As a military officer, I'm more than used to transitions, problem solving, and poor communications. But my recent experience with the communication provided to foster parents and children has been eye-opening – even to me.
Philadelphia is in the midst of a foster care crisis, fueled by the devastating impact of opioid addiction. In March, the city put out an urgent call for 300 more foster families. Compounding this crisis is the fact that caseworkers are often unable to gather or provide critical information about foster kids due to the overwhelming demands of the caseload and archaic pen-and-paper system.
Our family's first foster children were dropped off by a caseworker with a trash bag of possessions and no information about their case. In the last 18 months, it's been up to us to gather what medical data, allergy history, and trauma history we can. And our supporting case workers and attorneys change frequently, often within weeks or even days of assignment.
It was up to us to realize that our third foster child required emergency dental surgery – and has a deathly allergy to mushrooms. Luckily, she was old enough to tell us on her own, and I already had an EpiPen for my own bee-sting allergy, which we almost had to use on her on more than one occasion. With such high caseworker turnover, it's no wonder that critical information is missed.
Two core issues have left Philadelphia's foster care system even more unprepared for the current influx of children. The first challenge is a reliance on labor-intensive paper forms, burning time that our caseworkers don't have. Caseworkers are trying extraordinarily hard to keep our children safe, but with low pay, long hours and burdensome paperwork – it's no surprise that there is also extraordinarily high turnover.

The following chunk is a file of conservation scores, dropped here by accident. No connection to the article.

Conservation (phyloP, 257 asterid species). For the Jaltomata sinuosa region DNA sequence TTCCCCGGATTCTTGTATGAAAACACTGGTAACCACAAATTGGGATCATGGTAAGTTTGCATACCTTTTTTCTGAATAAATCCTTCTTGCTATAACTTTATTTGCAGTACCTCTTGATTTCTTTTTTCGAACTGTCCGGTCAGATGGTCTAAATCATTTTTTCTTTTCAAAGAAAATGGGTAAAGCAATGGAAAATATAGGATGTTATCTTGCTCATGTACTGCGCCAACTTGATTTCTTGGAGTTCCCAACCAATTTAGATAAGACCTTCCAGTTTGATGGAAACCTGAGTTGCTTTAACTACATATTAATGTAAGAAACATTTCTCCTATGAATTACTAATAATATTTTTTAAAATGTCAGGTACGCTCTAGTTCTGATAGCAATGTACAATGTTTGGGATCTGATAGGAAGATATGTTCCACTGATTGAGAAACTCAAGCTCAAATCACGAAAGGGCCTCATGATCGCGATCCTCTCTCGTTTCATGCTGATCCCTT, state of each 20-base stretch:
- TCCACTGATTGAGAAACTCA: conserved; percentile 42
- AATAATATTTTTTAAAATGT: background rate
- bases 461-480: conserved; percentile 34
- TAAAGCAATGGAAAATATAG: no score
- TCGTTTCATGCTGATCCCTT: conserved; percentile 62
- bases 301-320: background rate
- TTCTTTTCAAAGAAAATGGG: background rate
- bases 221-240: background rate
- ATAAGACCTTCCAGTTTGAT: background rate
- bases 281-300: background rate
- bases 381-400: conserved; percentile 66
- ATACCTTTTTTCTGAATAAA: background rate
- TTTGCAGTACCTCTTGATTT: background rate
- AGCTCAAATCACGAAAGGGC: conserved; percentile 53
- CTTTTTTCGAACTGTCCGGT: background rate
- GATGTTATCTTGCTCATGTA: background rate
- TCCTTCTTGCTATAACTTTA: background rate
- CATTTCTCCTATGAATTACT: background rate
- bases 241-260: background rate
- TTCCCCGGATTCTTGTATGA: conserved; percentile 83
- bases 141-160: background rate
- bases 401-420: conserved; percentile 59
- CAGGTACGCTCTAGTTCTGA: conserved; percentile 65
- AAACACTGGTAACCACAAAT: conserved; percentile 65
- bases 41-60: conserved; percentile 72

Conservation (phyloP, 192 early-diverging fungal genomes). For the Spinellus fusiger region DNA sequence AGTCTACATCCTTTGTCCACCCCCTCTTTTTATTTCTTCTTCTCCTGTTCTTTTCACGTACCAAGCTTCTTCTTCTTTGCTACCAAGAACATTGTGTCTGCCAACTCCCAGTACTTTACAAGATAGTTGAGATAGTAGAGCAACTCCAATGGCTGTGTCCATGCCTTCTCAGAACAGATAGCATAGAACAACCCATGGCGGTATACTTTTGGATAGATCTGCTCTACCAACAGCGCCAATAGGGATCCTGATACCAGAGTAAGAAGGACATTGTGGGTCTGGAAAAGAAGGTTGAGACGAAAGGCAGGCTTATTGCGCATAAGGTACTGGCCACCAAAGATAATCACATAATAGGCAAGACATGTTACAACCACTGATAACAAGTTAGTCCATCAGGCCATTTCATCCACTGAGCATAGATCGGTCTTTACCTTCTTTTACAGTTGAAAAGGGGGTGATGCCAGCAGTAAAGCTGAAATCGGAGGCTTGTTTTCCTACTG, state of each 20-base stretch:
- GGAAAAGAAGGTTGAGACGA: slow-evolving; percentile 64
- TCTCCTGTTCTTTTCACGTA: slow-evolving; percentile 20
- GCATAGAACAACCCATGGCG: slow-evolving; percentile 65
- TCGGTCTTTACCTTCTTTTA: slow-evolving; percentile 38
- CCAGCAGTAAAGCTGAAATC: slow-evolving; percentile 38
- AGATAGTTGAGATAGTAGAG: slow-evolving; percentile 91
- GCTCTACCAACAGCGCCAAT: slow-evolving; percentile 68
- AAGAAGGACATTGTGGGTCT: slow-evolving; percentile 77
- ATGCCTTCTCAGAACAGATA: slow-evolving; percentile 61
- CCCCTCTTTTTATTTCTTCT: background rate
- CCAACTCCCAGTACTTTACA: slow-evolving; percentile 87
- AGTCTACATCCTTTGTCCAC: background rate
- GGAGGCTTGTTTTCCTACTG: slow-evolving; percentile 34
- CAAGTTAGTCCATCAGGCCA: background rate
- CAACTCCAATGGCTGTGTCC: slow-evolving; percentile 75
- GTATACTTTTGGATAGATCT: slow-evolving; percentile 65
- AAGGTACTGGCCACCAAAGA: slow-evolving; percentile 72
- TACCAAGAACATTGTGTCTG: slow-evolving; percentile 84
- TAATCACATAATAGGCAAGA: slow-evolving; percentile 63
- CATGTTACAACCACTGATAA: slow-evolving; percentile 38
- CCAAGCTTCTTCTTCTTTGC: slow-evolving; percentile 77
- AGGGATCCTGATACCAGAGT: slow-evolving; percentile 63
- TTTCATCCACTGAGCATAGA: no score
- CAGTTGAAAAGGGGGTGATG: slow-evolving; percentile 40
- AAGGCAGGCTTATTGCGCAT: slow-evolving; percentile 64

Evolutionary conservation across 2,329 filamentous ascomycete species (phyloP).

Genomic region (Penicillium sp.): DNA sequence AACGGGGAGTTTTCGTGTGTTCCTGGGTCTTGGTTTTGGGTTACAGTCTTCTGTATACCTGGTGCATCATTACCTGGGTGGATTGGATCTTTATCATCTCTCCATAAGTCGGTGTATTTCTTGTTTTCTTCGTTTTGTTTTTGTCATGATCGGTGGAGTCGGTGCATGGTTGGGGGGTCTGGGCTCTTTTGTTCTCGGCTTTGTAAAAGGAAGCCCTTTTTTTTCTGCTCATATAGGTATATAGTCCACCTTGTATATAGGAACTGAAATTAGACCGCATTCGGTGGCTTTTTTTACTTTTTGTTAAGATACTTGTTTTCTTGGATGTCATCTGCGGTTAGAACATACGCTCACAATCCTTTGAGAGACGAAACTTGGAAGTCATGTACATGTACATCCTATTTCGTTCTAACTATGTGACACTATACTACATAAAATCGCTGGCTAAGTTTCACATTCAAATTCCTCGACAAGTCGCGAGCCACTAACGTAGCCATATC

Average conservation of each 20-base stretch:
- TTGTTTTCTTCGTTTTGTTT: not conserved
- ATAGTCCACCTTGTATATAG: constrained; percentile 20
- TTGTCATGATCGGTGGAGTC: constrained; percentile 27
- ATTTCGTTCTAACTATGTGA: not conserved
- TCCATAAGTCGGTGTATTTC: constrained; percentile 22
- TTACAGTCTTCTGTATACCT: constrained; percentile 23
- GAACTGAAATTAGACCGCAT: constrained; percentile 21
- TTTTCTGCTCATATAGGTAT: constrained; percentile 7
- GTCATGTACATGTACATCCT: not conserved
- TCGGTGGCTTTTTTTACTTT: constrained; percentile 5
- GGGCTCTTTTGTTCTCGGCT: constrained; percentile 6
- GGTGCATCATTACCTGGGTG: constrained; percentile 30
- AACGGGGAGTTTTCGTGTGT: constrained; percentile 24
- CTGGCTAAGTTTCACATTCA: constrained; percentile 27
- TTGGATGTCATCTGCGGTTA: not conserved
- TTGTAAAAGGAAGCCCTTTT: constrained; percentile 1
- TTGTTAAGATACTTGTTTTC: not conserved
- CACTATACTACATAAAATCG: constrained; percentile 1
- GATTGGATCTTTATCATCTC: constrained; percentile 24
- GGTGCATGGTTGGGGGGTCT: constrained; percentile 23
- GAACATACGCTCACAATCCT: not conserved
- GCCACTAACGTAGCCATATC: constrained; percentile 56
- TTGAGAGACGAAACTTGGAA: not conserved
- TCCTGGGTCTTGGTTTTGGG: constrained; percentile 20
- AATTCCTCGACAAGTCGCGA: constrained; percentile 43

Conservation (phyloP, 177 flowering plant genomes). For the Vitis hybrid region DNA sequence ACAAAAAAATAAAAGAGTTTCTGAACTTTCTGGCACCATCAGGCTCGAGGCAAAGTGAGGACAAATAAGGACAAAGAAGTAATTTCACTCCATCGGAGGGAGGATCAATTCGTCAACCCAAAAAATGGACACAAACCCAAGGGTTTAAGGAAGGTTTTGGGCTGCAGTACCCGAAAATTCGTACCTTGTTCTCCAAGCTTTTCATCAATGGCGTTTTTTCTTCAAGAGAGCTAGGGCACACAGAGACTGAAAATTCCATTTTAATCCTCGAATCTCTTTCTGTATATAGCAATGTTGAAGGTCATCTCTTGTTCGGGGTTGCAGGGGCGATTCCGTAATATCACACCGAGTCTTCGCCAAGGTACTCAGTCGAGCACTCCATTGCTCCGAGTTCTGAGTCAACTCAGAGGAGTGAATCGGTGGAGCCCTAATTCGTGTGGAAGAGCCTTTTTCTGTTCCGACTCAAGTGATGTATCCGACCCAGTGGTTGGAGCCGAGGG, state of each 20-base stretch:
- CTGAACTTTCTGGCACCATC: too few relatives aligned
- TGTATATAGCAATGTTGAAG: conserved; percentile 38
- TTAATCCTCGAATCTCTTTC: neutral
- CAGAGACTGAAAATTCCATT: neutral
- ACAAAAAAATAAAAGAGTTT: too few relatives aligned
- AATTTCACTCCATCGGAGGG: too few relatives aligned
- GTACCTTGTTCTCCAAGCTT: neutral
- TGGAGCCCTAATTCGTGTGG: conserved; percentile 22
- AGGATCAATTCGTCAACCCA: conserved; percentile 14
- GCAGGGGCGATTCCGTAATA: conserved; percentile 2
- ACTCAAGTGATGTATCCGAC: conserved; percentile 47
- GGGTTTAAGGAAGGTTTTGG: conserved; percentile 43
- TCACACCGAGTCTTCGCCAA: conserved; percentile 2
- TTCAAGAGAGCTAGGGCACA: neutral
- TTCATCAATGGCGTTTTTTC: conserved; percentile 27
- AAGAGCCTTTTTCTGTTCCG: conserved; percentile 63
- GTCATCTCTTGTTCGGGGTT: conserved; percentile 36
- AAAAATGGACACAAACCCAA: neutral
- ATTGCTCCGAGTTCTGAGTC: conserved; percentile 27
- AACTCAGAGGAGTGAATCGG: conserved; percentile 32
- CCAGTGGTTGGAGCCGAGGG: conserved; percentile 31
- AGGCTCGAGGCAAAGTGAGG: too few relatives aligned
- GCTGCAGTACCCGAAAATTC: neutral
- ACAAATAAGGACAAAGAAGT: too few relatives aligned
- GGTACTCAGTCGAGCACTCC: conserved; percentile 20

With these two problems combined, we wind up with reports that are low-quality or never even filed. Support staff quit, and their reports are never finished. There is no central database to store information, and when cases change hands, the new worker is usually starting from scratch. And it's not the fault of the caseworkers. Our current caseworker, like so many, is an absolute treasure who always goes above and beyond. His workload has doubled in the last few months, requiring unbelievable hours and a sacrifice of time with his own family, including a foster child. One of the hardest parts of his job is identifying basic information that he should have the moment he received a case.
The lack of information is staggering. The devastating consequences are even more so.
When this missing data results in abuse by the foster parent or child, as we saw in cases represented by 2012 and 2015 lawsuits, foster care organizations are left scrambling for information they should already have.
The end result? Organizations that provide critical services, and struggle to obtain funding for daily operations, are losing sums that match their entire annual budgets to litigation for preventable negligence. In the lawsuits mentioned above, both settled for about $10 million.
Of course, there is no quick fix. But we can do far better at protecting our children, and the organizations that serve them.
We need to embrace the digital age, as the medical industry has done. The home health-care industry has a mandatory date of Jan. 1, 2019, for Electronic Visit Verification. We need a secure, HIPAA-complaint app for social and behavioral health workers to use on their visits. With drop-down boxes for form data, case workers can regain critical time and automatically upload key data to a secure cloud server, preventing data loss and ensuring access for each worker. And by adding Electronic Visit Verification GPS capability, the foster care system can verify and track home visits before such records become mandatory.
If we can save our caseworkers' time and provide more efficient ways to record and share data, our children will be better served and turnover may decline. The cost to develop this tool may be high – but the cost of missing key information and poorly servicing our children is infinitely higher.
It is far past time for organizations that care for our most vulnerable citizens take a proactive approach to caring for their information and support workers, as well.